Monday, 11 December 2017

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DIGITAL LOGIC CIRCUITS (PART 2)

The Full Adder
   In the previous article, the half adder was introduced, in this article, I am mainly going to be focussing on the full adder. Before moving forward I would for you to go back and do a little revision of the half adder.


THE FULL ADDER

   The full adder unlike the half adder can add larger binary numbers, it takes in three inputs and gives out a sum and a carry output. The  major difference between the full and half adder is the fact that the half adder is only used to add least significant bits (LSB)  without accounting for the carryout of the previous addition. While the full adder is used to add up most significant bits (MSB) and  LSBs and also taking into account the carry out from the previous additions.

   At this point it will be wise for us to recall the procedures for adding larger binary numbers; firstly, we begin with the addition of the LSBs of the two numbers, we record the sum under the LSB column and take the carry, if any to the next higher column bits. As a result, when we add the next adjacent higher column bits, we would be required to add three bits if there were a carry from the previous addition. We continue with the same procedure of adding the next two LSBs and the carry if there is, until we get to the MSB. Therefore, if want a hardware that can add larger binary numbers, it is therefore of utmost importance that the full adder circuit must be implemented. The truth table and equations coupled with the circuit is shown below;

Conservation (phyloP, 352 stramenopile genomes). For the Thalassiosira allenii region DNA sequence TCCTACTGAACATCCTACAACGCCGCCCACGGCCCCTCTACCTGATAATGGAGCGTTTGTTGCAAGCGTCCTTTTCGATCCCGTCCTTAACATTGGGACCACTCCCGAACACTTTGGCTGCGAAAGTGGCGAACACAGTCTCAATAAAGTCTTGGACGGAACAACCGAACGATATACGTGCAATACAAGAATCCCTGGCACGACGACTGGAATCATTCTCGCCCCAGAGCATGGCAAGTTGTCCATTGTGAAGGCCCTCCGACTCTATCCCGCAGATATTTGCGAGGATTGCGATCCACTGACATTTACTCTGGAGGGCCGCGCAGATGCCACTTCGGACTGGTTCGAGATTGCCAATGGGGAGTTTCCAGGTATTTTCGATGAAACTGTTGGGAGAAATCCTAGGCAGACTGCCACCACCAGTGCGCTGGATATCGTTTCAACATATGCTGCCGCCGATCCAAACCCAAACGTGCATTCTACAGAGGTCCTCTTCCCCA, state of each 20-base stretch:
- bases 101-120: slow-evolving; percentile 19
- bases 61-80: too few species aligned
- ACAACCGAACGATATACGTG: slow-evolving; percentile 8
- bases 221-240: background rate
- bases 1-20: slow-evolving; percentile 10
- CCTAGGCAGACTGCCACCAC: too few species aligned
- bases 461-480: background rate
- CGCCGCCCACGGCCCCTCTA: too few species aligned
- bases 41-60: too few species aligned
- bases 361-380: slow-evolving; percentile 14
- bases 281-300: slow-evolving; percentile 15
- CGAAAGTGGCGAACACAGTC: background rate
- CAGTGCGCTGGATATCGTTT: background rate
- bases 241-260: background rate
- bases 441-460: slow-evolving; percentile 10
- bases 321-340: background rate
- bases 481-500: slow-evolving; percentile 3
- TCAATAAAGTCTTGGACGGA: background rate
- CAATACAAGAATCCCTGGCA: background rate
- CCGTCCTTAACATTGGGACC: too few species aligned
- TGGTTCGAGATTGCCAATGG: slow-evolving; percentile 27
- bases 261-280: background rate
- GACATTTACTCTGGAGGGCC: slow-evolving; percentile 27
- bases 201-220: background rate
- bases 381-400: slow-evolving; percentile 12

A
B
Cin
Sum
Cout
0
0
0
0
0
0
0
1
1
0
0
1
0
1
0
0
1
1
0
1
1
0
0
1
0
1
0
1
0
1
1
1
0
0
1
1
1
1
1
1
Fig.1.  Truth Table


Fig.2.  Equations of Full adder


Fig.2. CIRCUIT DIAGRAM


    
   The full adder described above forms the basic building block of binary adders. However, a single full adder circuit can be used to add one bit binary numbers only. A  cascade arrangement of these adders can be used to construct adders capable of adding binary numbers with a large number of bits. A five bit binary adder would require four full adders.
    This brings us to the end of this part, if you want the video on how to simulate the full adder to add larger number of bits, please comment below for the link.

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